As the British parliament prepares to debate a change in the law to allow stem cells from human embryos to be used in research, Imperial College researchers will gather at a Symposium in December to discuss the science behind stem cells, and examine their potential to provide new treatments for a host of diseases.
Journalists are invited to attend the Symposium Stem Cells and Development at the First Anniversary meeting of the Imperial College Tissue Engineering Centre at Chelsea and Westminster Hospital, on Wednesday 6 December.
Acknowledged world leaders in stem cell science will describe their research in this controversial and revolutionary area, providing journalists with a comprehensive background to the science of stem cells and a guide to the future directions of tissue engineering research.
Speakers from across the College and from other institutes include:
Professor Lord Robert Winston, Professor of Fertility Studies, Imperial College, on embryonic development
Professor Sir Magdi Yacoub, BHF Professor of Cardiothoracic Surgery, Imperial College, on tissue engineering heart valves
Professor Ara Darzi, Professor of Minimal Access Surgery, Imperial College, on microinvasive surgery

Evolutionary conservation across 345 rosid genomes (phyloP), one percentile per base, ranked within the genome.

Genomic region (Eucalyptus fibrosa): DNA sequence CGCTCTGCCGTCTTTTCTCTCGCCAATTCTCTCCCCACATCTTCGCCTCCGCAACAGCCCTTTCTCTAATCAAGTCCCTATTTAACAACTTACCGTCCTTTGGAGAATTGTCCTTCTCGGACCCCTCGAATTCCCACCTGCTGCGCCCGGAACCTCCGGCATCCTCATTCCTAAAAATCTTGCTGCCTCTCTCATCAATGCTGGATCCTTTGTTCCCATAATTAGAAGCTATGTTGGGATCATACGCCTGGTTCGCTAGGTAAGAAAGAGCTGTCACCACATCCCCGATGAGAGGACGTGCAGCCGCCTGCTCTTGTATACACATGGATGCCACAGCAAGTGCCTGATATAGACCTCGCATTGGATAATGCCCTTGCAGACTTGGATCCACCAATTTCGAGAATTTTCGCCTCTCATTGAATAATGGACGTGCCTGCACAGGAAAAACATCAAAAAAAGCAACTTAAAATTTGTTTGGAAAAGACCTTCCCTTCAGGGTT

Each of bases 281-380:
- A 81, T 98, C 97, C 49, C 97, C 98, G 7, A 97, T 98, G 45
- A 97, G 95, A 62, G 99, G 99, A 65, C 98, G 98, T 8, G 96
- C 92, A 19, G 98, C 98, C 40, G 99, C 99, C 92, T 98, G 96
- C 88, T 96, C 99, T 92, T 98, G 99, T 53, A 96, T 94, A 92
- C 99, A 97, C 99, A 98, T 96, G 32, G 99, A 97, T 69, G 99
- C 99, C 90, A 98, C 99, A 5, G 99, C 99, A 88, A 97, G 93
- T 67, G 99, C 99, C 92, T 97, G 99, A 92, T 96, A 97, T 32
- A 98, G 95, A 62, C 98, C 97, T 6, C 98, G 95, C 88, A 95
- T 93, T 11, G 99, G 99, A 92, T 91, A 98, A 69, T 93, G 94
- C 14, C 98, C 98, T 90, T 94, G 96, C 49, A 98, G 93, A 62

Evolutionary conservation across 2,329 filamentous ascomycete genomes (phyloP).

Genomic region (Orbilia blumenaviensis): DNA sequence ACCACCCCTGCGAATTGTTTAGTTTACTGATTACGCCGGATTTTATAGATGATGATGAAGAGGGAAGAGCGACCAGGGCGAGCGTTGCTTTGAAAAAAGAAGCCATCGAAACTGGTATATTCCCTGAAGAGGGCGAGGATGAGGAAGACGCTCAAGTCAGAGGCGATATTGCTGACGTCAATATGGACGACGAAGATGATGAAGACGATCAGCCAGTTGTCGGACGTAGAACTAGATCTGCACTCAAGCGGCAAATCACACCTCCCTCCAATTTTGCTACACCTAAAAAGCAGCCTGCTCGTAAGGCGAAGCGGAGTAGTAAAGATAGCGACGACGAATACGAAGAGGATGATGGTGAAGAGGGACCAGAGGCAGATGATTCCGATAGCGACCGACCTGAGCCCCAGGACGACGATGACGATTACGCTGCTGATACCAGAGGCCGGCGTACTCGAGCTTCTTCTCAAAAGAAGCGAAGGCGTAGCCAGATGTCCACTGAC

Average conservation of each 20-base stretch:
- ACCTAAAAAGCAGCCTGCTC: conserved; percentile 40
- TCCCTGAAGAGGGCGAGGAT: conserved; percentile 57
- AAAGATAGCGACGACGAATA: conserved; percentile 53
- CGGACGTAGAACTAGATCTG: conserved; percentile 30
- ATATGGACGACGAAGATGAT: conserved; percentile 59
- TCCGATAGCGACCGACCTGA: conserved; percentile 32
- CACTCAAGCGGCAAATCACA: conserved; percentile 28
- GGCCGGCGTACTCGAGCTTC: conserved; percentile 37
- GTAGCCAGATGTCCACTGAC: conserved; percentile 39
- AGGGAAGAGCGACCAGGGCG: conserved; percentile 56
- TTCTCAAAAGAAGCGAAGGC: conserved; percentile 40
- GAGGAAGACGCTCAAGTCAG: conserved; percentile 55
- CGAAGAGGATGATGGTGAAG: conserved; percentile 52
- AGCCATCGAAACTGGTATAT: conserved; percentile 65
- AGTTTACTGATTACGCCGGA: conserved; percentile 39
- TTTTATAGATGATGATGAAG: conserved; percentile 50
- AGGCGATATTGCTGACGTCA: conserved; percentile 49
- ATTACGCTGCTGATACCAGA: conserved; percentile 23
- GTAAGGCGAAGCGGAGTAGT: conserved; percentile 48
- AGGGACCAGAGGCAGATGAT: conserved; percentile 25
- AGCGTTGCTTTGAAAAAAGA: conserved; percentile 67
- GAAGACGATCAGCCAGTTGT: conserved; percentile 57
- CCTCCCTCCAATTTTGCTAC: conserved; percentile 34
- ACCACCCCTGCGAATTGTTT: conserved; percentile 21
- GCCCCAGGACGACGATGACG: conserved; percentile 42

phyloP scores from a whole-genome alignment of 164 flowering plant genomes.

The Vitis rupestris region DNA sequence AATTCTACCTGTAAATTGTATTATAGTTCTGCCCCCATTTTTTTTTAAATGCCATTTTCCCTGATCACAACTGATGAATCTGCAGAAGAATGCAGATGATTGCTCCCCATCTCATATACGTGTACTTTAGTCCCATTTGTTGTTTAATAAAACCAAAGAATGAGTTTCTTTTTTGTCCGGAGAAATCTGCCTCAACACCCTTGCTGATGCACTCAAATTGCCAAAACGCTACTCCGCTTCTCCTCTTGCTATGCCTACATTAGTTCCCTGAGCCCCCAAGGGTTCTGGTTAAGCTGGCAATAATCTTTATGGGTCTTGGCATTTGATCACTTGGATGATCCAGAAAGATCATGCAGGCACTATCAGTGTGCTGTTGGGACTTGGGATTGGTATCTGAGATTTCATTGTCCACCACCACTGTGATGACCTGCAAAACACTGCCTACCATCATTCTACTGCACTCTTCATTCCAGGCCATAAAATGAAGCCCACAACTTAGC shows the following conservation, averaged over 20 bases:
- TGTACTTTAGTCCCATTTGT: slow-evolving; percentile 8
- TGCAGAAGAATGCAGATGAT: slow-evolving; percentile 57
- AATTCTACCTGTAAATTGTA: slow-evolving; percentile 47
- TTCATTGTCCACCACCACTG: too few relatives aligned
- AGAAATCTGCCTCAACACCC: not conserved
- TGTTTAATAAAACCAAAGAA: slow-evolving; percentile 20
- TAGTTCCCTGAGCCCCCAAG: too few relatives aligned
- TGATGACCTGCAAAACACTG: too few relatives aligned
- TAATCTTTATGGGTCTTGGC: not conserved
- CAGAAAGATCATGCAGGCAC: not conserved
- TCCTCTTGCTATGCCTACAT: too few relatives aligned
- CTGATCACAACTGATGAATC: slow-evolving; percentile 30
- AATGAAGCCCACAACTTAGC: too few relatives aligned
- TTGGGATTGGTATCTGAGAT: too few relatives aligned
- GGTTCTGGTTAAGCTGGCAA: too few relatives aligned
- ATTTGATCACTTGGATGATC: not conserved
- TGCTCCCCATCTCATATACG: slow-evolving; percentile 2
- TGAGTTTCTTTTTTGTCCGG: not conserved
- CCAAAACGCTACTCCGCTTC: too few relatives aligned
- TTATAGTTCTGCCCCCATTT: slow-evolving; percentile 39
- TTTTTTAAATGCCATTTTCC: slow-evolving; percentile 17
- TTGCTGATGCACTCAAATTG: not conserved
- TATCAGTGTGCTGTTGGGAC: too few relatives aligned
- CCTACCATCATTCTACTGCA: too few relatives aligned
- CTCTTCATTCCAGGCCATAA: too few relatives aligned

Professor Austin Smith, University of Edinburgh, on stem cells
Professor Brigid Hogan, Vanderbilt University, USA, on molecular approaches to lung development
Professor Geoff Raisman, National Institute of Medical Research (UK), on neural regeneration
Mr Tony Taylor, Head of the Gene Therapy, Genetics and Cloning Unit, Department of Health, on the Donaldson Committee report
Julia Polak, Professor of Endocrine Pathology at Imperial College and director of the Imperial College Tissue Engineering Centre at Chelsea and Westminster Hospital said: The potential use of stem cells to repair failing body parts could lead to revolutionary developments in regenerative medicine. Parliament is currently discussing the possibility of allowing sci
Contact: Tom Miller
Imperial College London